The Trial has enabled Heathrow to adopt different operational procedures for a limited period, to see whether the airport can be run more efficiently. For example, between July and December 2012 the airport was able to use both runways for arrivals during busy periods, to avoid ‘stacking’. This meant that more aircraft passed over areas of South West London during their scheduled respite periods. The number of noise complaints received by Heathrow was around four times higher than usual during this period.
Last year, the Chancellor announced that the consultation and ministerial decision on whether to make the Trial measures permanent would be brought forward. The early cessation of the Trial now enables this process to begin even earlier.
Zac Goldsmith, MP for Richmond Park commented: “I am pleased that the disruption caused locally by the Trial will end a month early. However, I am much more concerned about what happens next – whether Ministers plan to adopt some or all of the Freedoms permanently, or listen to the overwhelming majority of South West Londoners who have simply had enough. This Trial has made it harder for local people to predict when they can have some peace and quiet, and I hope this will be made clear during the consultation.”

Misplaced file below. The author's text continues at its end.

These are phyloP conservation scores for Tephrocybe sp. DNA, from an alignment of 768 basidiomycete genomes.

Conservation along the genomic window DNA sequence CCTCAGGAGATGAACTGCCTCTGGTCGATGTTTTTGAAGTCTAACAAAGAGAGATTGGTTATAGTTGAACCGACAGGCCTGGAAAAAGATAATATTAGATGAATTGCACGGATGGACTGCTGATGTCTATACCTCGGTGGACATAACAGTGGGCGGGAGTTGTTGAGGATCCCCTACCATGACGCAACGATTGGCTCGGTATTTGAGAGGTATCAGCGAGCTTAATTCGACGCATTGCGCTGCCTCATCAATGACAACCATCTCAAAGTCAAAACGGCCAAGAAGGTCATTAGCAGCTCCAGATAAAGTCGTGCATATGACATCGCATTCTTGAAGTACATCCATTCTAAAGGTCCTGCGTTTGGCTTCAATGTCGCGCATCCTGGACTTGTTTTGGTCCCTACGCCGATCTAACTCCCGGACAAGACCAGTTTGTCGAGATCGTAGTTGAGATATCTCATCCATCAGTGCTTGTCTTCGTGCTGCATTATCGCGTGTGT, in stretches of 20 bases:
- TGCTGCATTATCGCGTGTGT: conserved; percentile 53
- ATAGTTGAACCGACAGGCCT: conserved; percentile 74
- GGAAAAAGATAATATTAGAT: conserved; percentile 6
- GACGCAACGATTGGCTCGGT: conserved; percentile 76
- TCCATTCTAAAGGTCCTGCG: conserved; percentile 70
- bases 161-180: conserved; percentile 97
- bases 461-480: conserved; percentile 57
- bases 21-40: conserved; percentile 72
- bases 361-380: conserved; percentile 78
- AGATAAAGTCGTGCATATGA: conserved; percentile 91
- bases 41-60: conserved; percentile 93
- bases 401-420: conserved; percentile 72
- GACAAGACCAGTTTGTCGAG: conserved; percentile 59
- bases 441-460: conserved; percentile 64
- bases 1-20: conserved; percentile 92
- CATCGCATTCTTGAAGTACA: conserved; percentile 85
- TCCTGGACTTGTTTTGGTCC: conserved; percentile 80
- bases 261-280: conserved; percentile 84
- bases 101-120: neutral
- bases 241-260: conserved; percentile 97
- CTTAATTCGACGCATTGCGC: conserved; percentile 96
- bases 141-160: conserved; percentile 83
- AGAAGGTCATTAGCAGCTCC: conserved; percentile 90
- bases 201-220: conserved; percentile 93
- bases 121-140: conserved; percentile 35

You can view the Minister for Transport’s statement HERE [https://www.gov.uk/government/speeches/early-completion-to-operational-freedoms-trial-at-heathrow].
Heathrow publishes its report on Phase 2 of its Operational Freedoms Trial